The AI technology gives businesses a competitive edge and is available to developers or businesses of any size or budget. A great example is Pinterest’s recent update of its Chrome extension, which enables users to select an item in any photograph online, and then ask Pinterest to surface similar items using image recognition software. AI Pinterest Visual Search Example It’s not just Pinterest introducing new search experiences with AI. Shoppers are rapidly waving goodbye to impulse control as new software platforms that drive e-commerce websites create innovative visual search capabilities. As well as finding matching products, AI is enabling shoppers to discover complementary products whether it is size, colour, shape, fabric or even brand. The visual capabilities of such software are truly outstanding. By first obtaining visual cues from the uploaded imagery, the software can successfully assist the customer in finding the product they desire. The consumer no longer needs to be shopping to see something they would like to purchase. For example, they may take a liking to a friend’s new dress or a work colleagues new pair of gym Nike’s. If there is a visual, then AI enables consumers to easily find similar items through e-commerce stores.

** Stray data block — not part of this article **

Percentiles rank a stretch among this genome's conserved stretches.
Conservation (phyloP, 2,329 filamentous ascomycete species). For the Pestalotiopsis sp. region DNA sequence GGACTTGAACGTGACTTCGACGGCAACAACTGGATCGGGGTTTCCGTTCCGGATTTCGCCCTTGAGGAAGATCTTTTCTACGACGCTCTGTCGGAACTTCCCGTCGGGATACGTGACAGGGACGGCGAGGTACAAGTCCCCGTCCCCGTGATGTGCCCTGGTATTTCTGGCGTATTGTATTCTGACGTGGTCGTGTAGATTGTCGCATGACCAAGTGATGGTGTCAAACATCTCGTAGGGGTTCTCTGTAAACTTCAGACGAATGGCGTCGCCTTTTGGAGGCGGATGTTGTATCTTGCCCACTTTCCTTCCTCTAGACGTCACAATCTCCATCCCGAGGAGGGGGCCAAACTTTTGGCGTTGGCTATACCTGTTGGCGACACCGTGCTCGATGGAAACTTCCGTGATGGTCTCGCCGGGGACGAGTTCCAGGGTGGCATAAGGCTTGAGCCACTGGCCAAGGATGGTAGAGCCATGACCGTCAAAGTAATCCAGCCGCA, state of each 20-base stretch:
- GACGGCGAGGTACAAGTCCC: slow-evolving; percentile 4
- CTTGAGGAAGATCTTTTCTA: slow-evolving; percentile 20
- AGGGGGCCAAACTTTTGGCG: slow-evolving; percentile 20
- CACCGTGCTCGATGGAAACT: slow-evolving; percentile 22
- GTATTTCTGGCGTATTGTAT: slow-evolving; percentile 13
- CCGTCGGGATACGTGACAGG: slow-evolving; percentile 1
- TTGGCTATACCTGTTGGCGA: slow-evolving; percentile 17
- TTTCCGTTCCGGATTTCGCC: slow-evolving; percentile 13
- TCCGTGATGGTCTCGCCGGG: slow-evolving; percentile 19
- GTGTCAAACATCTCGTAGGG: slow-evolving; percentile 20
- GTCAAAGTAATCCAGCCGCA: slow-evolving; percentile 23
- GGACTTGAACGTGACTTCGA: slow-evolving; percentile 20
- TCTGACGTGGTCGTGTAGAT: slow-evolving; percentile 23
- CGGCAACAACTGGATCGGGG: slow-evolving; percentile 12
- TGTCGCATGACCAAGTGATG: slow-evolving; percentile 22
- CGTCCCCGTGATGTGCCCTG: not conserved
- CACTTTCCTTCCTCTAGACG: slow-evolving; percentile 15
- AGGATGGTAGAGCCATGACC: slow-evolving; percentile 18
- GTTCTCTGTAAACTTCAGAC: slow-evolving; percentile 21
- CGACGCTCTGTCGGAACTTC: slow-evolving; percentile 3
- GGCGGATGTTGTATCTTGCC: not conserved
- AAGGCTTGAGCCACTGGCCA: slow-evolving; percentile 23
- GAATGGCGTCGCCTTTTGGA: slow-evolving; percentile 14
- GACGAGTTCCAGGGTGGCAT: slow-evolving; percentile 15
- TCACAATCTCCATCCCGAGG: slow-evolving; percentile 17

2. Retarget potential customers
According to Conversica, at least 33% of marketing leads are not followed up by the sales team . This means that pre-qualified potential buyers interested in your product or service, fall through the inevitable cracks. Furthermore, many businesses are overloaded with unmanageable customer data that they do little or nothing with. This is an incredible goldmine of intelligence that could be used to enhance the sales cycle.
For instance, if we take a deeper look at the retail industry, facial recognition is already being used to capture shoplifters by scanning their faces on CCTV cameras.
But how can AI be used to enhance a customer’s shopping experience? Well, some businesses are now using facial recognition to capture customer dwell times in the physical store.
This means that if a customer spends a notable amount of time next to a specific product e.g. an iPod, then this information will be stored for use upon their next visit. As AI develops, we anticipate special offers on customer’s computer screens based on their in-store dwell time. In other words, omni-channel retailers are starting to make progress in their ability to remarket to customers. The face of sales is changing with businesses responding directly to the customer. It is as if businesses are reading the minds of customers and it’s all thanks to the data used with AI.
3. Identify exceptional target prospects
New AI technology arms e-commerce businesses with the timely intelligence required to solve their business challenges such as lead generation. Predictive marketing businesses such as Mintigo , provide AI solutions for marketing, sales and CRM systems. Through Mintigo’s software, Getty images has successfully generated significant new leads by capturing the data that shows which businesses have websites featuring images from Getty’s competitors.